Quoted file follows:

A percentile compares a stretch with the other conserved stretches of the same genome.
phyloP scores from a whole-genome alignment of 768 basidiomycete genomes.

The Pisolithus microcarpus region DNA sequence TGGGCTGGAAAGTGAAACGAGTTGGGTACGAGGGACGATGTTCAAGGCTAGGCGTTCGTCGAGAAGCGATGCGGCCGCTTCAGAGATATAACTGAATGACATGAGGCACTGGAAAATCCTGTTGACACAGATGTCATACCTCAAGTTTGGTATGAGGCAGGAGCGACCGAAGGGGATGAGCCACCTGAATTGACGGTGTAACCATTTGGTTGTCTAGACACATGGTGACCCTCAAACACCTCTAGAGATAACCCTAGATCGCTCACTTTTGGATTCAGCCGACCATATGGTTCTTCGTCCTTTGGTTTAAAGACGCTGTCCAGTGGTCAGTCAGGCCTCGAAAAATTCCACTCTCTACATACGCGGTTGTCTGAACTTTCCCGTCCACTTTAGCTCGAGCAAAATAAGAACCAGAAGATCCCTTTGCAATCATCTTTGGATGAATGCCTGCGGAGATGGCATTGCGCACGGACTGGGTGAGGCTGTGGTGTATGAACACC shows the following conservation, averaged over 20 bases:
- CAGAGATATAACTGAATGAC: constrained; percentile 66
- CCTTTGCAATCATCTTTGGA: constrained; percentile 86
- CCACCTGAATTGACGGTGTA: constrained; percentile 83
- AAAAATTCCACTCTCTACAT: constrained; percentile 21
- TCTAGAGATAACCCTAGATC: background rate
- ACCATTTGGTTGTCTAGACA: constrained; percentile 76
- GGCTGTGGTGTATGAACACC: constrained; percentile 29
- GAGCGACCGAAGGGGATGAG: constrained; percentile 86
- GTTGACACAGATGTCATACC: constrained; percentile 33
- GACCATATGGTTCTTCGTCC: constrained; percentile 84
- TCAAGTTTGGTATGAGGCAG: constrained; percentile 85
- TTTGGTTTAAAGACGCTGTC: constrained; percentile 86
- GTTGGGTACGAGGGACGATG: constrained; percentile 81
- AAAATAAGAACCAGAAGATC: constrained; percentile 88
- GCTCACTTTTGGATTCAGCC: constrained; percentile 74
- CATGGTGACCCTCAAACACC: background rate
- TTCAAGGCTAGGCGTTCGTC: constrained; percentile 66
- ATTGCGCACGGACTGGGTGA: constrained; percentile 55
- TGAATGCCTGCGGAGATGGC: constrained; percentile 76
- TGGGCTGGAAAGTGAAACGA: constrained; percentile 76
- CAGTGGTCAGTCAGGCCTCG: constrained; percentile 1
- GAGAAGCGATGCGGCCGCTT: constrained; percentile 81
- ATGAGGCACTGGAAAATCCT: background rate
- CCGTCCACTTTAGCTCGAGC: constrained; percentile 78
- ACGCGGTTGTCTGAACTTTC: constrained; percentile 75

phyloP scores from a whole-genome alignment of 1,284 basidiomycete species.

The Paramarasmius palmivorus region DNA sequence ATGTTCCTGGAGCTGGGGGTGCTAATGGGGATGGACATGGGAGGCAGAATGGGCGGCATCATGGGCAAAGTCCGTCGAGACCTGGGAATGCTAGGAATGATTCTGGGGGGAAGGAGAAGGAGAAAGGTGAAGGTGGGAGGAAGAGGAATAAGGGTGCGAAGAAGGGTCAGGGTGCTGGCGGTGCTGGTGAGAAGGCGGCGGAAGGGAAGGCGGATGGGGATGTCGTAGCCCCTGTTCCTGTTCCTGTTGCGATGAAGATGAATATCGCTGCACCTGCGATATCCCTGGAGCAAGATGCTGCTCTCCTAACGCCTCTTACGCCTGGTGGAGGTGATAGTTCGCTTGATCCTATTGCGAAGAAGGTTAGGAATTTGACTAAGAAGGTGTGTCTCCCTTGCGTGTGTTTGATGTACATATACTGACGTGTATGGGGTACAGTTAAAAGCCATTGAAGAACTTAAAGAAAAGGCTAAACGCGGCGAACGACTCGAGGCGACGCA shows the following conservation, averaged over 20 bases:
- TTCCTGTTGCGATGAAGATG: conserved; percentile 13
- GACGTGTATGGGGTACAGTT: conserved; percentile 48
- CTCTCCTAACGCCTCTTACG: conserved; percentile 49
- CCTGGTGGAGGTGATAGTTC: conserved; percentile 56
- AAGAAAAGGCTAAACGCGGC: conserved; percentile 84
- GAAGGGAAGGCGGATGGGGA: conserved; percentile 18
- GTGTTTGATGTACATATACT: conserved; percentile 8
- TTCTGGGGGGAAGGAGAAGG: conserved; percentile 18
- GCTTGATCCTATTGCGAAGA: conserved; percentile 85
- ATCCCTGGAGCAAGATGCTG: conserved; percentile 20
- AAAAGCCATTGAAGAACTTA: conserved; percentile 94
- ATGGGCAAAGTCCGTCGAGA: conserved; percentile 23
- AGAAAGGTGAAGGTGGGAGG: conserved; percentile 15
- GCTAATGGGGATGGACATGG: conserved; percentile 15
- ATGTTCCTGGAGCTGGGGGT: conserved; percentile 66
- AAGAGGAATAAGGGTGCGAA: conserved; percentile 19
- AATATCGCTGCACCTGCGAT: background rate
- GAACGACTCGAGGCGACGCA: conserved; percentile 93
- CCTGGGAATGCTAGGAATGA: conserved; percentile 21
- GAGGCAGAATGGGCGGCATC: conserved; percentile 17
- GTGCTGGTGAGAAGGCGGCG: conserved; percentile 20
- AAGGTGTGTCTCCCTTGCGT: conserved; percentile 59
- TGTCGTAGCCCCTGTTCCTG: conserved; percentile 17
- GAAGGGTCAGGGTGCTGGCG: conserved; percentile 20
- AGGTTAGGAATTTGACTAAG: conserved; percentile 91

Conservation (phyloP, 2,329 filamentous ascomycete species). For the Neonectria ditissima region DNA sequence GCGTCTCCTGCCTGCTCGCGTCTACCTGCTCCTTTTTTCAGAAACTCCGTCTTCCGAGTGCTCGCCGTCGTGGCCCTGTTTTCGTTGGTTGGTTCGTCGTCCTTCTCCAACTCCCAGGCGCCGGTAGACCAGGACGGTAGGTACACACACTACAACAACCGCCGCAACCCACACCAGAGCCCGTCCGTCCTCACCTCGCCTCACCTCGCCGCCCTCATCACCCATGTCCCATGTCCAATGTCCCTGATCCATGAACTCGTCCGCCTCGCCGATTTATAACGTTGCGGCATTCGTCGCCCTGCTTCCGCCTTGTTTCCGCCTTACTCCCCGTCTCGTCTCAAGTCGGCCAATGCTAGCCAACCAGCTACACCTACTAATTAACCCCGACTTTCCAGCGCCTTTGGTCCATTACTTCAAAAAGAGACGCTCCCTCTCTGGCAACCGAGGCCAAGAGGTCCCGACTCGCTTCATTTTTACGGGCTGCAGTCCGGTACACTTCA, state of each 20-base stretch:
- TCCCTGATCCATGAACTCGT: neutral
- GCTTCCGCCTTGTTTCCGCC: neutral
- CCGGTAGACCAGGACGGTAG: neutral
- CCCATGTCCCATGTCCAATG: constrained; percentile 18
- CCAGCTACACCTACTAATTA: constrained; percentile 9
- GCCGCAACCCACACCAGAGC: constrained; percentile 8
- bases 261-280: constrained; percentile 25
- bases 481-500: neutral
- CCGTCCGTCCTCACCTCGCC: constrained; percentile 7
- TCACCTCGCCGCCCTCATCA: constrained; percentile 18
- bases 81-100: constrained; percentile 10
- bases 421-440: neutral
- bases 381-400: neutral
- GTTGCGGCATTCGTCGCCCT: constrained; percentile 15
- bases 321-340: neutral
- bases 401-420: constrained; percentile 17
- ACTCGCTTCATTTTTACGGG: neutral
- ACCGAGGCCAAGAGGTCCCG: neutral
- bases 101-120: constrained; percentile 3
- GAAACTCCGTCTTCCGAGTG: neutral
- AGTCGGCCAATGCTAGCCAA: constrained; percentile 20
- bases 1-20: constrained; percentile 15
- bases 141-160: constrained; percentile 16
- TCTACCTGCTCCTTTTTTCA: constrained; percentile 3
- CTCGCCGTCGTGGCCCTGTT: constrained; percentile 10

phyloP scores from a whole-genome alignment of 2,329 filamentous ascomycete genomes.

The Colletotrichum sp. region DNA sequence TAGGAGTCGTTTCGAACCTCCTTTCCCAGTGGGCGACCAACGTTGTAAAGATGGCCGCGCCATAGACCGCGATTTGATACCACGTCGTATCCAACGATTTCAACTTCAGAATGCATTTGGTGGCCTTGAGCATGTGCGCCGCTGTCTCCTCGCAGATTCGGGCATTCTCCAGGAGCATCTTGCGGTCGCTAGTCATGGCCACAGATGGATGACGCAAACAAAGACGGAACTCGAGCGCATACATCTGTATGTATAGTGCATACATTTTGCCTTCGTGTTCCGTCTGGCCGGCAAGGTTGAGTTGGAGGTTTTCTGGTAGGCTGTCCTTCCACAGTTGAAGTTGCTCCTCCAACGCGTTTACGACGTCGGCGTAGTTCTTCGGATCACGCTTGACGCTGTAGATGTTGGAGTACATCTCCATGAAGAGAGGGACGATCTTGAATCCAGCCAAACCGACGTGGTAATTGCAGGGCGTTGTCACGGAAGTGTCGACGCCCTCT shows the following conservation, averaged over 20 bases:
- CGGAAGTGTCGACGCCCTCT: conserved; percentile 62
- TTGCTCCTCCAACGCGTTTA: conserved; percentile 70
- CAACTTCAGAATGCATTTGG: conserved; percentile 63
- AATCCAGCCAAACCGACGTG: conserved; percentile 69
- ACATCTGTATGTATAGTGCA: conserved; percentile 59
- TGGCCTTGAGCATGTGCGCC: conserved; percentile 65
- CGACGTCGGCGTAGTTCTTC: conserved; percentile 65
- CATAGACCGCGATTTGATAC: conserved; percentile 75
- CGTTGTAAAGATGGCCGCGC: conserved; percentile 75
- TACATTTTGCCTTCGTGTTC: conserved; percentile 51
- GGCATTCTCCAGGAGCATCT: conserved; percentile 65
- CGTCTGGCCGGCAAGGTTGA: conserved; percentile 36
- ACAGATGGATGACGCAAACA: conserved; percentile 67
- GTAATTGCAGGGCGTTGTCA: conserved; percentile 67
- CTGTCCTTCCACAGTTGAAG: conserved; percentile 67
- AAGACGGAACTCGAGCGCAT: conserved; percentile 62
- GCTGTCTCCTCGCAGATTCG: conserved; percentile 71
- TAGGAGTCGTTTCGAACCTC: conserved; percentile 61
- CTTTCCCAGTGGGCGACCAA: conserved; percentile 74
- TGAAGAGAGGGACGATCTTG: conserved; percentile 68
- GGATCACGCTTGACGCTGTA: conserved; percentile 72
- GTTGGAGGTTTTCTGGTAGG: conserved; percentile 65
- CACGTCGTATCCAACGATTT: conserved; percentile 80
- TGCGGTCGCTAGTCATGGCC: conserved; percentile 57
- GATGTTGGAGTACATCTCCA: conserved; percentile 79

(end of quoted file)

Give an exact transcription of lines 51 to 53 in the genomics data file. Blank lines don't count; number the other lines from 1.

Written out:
- GTGCTGGTGAGAAGGCGGCG: conserved; percentile 20
- AAGGTGTGTCTCCCTTGCGT: conserved; percentile 59
- TGTCGTAGCCCCTGTTCCTG: conserved; percentile 17